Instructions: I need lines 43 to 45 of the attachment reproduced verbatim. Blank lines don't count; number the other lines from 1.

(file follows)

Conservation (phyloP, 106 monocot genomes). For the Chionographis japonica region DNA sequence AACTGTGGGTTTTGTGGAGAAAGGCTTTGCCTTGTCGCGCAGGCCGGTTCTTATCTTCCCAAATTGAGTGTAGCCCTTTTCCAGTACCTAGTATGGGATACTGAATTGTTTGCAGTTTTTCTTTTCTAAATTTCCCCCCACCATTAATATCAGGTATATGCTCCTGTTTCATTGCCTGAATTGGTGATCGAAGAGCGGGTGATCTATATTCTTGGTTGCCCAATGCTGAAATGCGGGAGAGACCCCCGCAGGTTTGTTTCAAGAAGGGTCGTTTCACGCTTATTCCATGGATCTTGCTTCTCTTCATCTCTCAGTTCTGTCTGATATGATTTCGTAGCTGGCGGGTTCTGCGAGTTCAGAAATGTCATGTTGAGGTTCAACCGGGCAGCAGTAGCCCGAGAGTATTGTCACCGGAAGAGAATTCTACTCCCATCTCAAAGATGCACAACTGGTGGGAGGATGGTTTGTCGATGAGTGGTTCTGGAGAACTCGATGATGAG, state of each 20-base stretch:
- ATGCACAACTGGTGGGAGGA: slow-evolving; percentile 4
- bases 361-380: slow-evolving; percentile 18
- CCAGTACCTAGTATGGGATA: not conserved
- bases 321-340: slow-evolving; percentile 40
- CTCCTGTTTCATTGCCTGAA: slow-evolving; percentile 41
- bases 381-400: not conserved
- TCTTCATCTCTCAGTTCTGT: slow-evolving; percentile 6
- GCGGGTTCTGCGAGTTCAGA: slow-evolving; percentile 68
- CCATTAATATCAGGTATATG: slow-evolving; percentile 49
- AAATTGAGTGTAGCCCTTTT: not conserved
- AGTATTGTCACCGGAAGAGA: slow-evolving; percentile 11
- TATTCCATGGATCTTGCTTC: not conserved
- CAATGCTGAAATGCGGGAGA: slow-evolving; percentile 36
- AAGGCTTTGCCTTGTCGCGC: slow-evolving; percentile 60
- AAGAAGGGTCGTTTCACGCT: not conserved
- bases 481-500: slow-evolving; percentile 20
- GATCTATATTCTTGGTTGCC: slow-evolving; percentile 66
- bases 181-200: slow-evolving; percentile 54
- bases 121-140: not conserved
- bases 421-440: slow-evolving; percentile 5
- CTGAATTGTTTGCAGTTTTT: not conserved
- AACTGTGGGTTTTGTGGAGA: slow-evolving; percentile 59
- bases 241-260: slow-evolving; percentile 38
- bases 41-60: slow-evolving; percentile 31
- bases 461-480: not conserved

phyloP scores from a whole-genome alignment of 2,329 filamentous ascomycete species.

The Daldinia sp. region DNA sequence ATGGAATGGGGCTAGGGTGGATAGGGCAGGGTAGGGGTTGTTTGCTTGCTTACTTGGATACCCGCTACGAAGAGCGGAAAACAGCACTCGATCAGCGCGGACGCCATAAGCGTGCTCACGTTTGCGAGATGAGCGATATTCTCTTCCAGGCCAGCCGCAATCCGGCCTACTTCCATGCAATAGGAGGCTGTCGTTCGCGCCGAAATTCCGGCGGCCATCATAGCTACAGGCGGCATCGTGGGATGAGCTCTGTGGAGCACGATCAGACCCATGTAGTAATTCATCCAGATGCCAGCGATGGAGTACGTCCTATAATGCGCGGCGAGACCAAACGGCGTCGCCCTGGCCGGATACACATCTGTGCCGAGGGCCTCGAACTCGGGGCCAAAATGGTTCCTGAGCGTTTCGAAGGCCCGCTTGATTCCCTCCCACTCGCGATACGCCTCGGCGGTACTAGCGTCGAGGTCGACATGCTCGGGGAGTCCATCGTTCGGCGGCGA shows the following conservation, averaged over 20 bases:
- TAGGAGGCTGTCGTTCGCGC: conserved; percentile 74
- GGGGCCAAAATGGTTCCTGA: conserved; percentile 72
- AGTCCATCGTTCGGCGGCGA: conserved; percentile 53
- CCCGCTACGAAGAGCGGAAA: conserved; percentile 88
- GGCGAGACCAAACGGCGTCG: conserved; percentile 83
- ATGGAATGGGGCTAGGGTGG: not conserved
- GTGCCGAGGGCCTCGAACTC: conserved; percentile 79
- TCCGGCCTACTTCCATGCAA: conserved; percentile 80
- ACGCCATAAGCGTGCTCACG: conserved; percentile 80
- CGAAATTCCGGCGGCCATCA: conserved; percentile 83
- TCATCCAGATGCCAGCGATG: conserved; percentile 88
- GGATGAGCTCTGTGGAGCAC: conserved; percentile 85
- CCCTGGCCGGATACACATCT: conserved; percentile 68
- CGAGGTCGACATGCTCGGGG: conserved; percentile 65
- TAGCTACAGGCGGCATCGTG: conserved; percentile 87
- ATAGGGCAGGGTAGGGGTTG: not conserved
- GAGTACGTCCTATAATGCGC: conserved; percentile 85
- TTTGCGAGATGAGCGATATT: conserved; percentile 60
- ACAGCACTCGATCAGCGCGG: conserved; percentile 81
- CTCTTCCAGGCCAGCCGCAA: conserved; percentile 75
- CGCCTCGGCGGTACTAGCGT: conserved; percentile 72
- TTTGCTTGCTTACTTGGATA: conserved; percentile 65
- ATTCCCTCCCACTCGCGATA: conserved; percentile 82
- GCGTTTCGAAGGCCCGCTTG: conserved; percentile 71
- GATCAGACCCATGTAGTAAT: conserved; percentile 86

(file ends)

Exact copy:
- TAGCTACAGGCGGCATCGTG: conserved; percentile 87
- ATAGGGCAGGGTAGGGGTTG: not conserved
- GAGTACGTCCTATAATGCGC: conserved; percentile 85